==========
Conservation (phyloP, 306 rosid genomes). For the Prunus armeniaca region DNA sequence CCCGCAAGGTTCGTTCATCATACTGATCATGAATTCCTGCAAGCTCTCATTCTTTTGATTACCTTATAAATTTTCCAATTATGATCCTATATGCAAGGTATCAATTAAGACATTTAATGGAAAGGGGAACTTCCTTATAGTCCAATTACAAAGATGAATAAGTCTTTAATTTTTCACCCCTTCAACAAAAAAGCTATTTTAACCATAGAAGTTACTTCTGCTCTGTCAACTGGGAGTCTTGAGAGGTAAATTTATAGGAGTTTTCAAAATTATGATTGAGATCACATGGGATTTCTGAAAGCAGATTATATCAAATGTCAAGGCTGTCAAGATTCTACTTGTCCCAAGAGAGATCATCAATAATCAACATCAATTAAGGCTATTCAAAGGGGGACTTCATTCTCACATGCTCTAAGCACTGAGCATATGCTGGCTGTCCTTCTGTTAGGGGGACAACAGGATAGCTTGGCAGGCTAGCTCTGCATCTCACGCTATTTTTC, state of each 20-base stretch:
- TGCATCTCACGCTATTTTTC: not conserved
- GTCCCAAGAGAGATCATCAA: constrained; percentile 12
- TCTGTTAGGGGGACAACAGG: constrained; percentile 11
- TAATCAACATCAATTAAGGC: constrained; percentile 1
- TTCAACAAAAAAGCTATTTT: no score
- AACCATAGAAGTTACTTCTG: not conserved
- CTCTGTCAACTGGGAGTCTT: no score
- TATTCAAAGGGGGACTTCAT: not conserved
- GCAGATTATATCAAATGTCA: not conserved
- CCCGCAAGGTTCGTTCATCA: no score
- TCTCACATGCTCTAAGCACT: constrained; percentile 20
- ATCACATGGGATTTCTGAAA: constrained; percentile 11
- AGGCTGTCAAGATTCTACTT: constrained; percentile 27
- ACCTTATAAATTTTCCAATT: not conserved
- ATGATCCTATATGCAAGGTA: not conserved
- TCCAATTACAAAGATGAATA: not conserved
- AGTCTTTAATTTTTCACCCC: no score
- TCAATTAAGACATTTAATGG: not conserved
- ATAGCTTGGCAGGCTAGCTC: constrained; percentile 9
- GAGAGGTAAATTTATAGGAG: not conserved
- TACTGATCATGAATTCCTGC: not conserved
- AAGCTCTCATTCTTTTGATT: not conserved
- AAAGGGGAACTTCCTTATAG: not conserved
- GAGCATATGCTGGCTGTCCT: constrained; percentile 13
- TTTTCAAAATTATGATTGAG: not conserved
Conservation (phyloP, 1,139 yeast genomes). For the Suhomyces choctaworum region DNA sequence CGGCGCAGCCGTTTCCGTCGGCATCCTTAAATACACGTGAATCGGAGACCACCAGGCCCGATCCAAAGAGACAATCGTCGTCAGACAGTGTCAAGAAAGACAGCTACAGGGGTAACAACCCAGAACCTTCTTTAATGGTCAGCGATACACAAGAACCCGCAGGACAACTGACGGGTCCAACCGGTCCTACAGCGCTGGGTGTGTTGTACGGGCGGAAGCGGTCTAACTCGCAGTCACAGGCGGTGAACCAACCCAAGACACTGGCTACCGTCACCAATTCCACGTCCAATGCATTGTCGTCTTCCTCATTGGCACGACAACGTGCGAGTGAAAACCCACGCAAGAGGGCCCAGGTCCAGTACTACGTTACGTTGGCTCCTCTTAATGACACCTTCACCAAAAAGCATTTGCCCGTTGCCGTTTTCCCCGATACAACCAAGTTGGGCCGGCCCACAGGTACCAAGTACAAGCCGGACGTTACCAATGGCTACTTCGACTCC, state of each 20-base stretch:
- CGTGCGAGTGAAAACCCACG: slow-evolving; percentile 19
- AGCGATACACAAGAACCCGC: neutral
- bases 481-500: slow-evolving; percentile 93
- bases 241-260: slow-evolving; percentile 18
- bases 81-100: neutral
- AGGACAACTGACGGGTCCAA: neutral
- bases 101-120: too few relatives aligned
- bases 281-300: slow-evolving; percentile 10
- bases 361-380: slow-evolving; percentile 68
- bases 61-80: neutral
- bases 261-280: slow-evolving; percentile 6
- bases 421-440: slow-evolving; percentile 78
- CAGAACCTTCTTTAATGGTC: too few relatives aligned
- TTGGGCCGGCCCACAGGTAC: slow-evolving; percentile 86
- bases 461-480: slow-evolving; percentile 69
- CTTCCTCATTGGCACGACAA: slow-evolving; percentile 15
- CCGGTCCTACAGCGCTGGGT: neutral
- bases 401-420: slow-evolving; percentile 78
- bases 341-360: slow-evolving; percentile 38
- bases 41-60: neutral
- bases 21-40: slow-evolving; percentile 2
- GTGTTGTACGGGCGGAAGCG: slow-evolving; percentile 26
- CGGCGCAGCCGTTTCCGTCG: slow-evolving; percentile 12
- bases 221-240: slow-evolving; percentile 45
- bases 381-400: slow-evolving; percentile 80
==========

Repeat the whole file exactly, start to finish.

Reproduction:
Conservation (phyloP, 306 rosid genomes). For the Prunus armeniaca region DNA sequence CCCGCAAGGTTCGTTCATCATACTGATCATGAATTCCTGCAAGCTCTCATTCTTTTGATTACCTTATAAATTTTCCAATTATGATCCTATATGCAAGGTATCAATTAAGACATTTAATGGAAAGGGGAACTTCCTTATAGTCCAATTACAAAGATGAATAAGTCTTTAATTTTTCACCCCTTCAACAAAAAAGCTATTTTAACCATAGAAGTTACTTCTGCTCTGTCAACTGGGAGTCTTGAGAGGTAAATTTATAGGAGTTTTCAAAATTATGATTGAGATCACATGGGATTTCTGAAAGCAGATTATATCAAATGTCAAGGCTGTCAAGATTCTACTTGTCCCAAGAGAGATCATCAATAATCAACATCAATTAAGGCTATTCAAAGGGGGACTTCATTCTCACATGCTCTAAGCACTGAGCATATGCTGGCTGTCCTTCTGTTAGGGGGACAACAGGATAGCTTGGCAGGCTAGCTCTGCATCTCACGCTATTTTTC, state of each 20-base stretch:
- TGCATCTCACGCTATTTTTC: not conserved
- GTCCCAAGAGAGATCATCAA: constrained; percentile 12
- TCTGTTAGGGGGACAACAGG: constrained; percentile 11
- TAATCAACATCAATTAAGGC: constrained; percentile 1
- TTCAACAAAAAAGCTATTTT: no score
- AACCATAGAAGTTACTTCTG: not conserved
- CTCTGTCAACTGGGAGTCTT: no score
- TATTCAAAGGGGGACTTCAT: not conserved
- GCAGATTATATCAAATGTCA: not conserved
- CCCGCAAGGTTCGTTCATCA: no score
- TCTCACATGCTCTAAGCACT: constrained; percentile 20
- ATCACATGGGATTTCTGAAA: constrained; percentile 11
- AGGCTGTCAAGATTCTACTT: constrained; percentile 27
- ACCTTATAAATTTTCCAATT: not conserved
- ATGATCCTATATGCAAGGTA: not conserved
- TCCAATTACAAAGATGAATA: not conserved
- AGTCTTTAATTTTTCACCCC: no score
- TCAATTAAGACATTTAATGG: not conserved
- ATAGCTTGGCAGGCTAGCTC: constrained; percentile 9
- GAGAGGTAAATTTATAGGAG: not conserved
- TACTGATCATGAATTCCTGC: not conserved
- AAGCTCTCATTCTTTTGATT: not conserved
- AAAGGGGAACTTCCTTATAG: not conserved
- GAGCATATGCTGGCTGTCCT: constrained; percentile 13
- TTTTCAAAATTATGATTGAG: not conserved
Conservation (phyloP, 1,139 yeast genomes). For the Suhomyces choctaworum region DNA sequence CGGCGCAGCCGTTTCCGTCGGCATCCTTAAATACACGTGAATCGGAGACCACCAGGCCCGATCCAAAGAGACAATCGTCGTCAGACAGTGTCAAGAAAGACAGCTACAGGGGTAACAACCCAGAACCTTCTTTAATGGTCAGCGATACACAAGAACCCGCAGGACAACTGACGGGTCCAACCGGTCCTACAGCGCTGGGTGTGTTGTACGGGCGGAAGCGGTCTAACTCGCAGTCACAGGCGGTGAACCAACCCAAGACACTGGCTACCGTCACCAATTCCACGTCCAATGCATTGTCGTCTTCCTCATTGGCACGACAACGTGCGAGTGAAAACCCACGCAAGAGGGCCCAGGTCCAGTACTACGTTACGTTGGCTCCTCTTAATGACACCTTCACCAAAAAGCATTTGCCCGTTGCCGTTTTCCCCGATACAACCAAGTTGGGCCGGCCCACAGGTACCAAGTACAAGCCGGACGTTACCAATGGCTACTTCGACTCC, state of each 20-base stretch:
- CGTGCGAGTGAAAACCCACG: slow-evolving; percentile 19
- AGCGATACACAAGAACCCGC: neutral
- bases 481-500: slow-evolving; percentile 93
- bases 241-260: slow-evolving; percentile 18
- bases 81-100: neutral
- AGGACAACTGACGGGTCCAA: neutral
- bases 101-120: too few relatives aligned
- bases 281-300: slow-evolving; percentile 10
- bases 361-380: slow-evolving; percentile 68
- bases 61-80: neutral
- bases 261-280: slow-evolving; percentile 6
- bases 421-440: slow-evolving; percentile 78
- CAGAACCTTCTTTAATGGTC: too few relatives aligned
- TTGGGCCGGCCCACAGGTAC: slow-evolving; percentile 86
- bases 461-480: slow-evolving; percentile 69
- CTTCCTCATTGGCACGACAA: slow-evolving; percentile 15
- CCGGTCCTACAGCGCTGGGT: neutral
- bases 401-420: slow-evolving; percentile 78
- bases 341-360: slow-evolving; percentile 38
- bases 41-60: neutral
- bases 21-40: slow-evolving; percentile 2
- GTGTTGTACGGGCGGAAGCG: slow-evolving; percentile 26
- CGGCGCAGCCGTTTCCGTCG: slow-evolving; percentile 12
- bases 221-240: slow-evolving; percentile 45
- bases 381-400: slow-evolving; percentile 80